[License-discuss] For Discussion: Cryptographic Autonomy License (CAL) Beta 2
bruce at perens.com
Wed Aug 14 03:53:38 UTC 2019
On Tue, Aug 13, 2019 at 8:15 PM Russell McOrmond <russellmcormond at gmail.com>
> I am left puzzled how the Affero clauses, which also target SaaS (or what
> RMS likes to call Service as a Software Substitute - SaaSS), passed the
> OSD #6 test?
I wasn't around when this license was argued, so other folks can represent
what they thought at the time better than I.
That said, I would say because the only effect of the terms is to activate
the source code distribution requirement, which is considered to be a
fundamental purpose of Open Source. If you look at Larry Rosen's OSL terms
regarding "deploy", the explanation is the same.
the acceptance of that fear is leading parts of the movement to grasp for
> very proprietor-focused licensing tactics of ensuring that software authors
> (or more often copyright/patent owners) have a high level of control over
> software users when they are subjectively deemed "bad software users".
Yes. And I have Sunil Deshpande speaking at our conference, where he will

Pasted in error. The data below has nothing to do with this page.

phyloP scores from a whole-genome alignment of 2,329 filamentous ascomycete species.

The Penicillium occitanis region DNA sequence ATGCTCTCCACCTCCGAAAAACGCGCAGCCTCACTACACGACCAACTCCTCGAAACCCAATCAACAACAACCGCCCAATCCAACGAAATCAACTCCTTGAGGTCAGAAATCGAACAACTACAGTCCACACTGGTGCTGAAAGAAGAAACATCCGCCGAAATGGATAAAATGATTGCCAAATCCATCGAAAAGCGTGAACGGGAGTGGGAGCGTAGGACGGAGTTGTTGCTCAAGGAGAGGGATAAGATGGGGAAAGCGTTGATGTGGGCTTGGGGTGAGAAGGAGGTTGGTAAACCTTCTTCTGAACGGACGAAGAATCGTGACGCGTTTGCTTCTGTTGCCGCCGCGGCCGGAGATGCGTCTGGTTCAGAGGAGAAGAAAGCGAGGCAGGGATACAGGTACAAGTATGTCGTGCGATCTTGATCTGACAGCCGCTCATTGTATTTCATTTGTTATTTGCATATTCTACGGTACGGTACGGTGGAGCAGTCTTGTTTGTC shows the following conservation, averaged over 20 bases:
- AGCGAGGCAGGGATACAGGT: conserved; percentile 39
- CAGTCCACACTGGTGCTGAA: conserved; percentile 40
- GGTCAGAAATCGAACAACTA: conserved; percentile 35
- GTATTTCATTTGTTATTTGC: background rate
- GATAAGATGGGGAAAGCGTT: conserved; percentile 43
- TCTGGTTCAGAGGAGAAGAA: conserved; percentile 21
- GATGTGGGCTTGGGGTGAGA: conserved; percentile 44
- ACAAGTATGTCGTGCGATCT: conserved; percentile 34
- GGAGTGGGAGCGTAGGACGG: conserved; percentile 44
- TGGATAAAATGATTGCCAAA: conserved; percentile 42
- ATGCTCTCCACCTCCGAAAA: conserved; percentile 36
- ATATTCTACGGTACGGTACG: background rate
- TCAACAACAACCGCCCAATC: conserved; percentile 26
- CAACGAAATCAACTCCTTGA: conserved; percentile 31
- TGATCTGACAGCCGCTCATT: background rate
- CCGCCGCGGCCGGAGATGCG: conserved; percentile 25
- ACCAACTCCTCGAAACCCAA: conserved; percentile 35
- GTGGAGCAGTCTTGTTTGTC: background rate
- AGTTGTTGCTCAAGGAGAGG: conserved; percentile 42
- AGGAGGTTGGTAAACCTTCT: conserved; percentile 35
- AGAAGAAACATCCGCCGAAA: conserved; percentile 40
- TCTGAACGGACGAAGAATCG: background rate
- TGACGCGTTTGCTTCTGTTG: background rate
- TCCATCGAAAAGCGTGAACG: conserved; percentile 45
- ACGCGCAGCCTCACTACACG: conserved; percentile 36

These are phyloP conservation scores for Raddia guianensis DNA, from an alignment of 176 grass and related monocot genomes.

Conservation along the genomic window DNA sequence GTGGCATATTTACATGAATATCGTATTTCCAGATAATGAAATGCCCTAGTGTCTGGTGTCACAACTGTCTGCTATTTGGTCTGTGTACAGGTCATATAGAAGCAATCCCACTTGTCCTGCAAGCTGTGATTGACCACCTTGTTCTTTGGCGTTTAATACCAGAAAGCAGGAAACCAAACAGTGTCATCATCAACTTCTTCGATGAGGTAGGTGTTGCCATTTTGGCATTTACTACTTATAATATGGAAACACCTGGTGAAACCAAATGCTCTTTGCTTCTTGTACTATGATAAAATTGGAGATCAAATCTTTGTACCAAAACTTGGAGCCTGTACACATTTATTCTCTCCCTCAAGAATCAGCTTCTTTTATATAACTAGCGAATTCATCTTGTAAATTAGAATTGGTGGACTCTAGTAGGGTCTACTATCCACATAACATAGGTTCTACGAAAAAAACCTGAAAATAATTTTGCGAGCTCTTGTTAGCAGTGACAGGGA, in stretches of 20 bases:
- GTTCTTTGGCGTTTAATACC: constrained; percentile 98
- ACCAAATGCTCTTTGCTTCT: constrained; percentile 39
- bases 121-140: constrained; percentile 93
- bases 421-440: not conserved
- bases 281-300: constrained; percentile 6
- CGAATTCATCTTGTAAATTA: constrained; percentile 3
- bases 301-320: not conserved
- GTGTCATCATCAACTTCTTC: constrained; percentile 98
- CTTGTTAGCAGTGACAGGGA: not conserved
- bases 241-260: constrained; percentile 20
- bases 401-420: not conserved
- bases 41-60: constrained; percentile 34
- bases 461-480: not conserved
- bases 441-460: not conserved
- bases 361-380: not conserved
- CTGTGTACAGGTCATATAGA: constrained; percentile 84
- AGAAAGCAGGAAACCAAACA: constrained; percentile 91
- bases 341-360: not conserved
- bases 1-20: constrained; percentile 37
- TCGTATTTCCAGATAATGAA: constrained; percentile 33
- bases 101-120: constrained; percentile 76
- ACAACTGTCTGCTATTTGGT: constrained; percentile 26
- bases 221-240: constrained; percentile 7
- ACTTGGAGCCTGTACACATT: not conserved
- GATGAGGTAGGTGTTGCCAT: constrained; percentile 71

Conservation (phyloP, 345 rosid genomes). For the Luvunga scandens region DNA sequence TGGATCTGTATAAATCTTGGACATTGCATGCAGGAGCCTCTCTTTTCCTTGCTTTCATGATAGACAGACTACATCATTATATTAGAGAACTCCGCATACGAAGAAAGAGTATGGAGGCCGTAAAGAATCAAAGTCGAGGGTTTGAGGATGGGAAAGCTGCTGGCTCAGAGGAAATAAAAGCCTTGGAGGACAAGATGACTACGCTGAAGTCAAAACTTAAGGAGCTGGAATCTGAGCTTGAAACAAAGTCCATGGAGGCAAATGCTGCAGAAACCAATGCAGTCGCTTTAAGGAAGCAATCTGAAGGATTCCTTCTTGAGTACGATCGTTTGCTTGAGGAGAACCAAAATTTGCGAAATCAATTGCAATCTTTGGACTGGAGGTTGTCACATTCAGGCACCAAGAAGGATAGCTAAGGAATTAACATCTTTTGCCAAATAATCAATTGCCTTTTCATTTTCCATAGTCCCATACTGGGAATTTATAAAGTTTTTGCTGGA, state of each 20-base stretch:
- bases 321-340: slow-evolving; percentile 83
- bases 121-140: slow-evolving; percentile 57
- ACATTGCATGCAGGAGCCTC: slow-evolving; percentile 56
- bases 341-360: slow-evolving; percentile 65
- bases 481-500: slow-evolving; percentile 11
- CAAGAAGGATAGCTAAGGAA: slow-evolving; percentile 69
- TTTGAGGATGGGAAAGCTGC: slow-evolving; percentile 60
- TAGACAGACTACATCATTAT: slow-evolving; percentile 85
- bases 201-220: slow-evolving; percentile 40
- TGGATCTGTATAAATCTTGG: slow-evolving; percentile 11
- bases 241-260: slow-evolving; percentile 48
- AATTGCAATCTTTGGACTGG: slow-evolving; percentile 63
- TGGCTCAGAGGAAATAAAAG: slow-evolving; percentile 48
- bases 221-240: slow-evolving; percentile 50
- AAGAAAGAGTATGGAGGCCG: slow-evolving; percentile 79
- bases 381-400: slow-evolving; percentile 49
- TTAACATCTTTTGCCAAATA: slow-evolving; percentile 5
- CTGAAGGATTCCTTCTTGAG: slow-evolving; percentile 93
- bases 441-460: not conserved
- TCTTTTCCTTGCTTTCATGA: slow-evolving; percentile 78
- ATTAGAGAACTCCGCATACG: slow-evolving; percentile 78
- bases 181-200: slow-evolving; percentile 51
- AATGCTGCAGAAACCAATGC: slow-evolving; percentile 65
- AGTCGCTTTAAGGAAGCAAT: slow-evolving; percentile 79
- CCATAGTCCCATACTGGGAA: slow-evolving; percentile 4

make the case for exactly that, and I will make the opposite case in my own
talk. In summary: do that if you want, but please don't call it Open
Source. I guess Heather is speaking too, she would make a gentler case for
Polyform, which they know not to call Open Source.
The more we accept the concept of "bad software users" as something that
> should be regulated in "open source" licenses, the less ability we will
> have to protect the software freedom of any software users.
Yes. I have been making this case for about 25 years, before there was Open
Source, and it was fundamental to why the OSD includes #5 and #6. The first
example I came to know, you've probably heard, was a Berkeley SPICE license
with terms regarding the police of South Africa, that persisted long after
the end of apartheid. Obviously I hated apartheid, it didn't seem very
different from the way that nazis had treated Jews. But I felt those terms
belonged elsewhere, and they still do today. Otherwise, we can start to
entertain anti-Trump and anti-Clinton licenses, etc. and it will get very
It's within OSI the 501(c)3's purview to say that many social goals are
laudable while they do not belong in Open Source licensing. And that's the
end of *that* discussion on the mailing list. We all have each other's
personal emails if we wish to pursue the matter farther.
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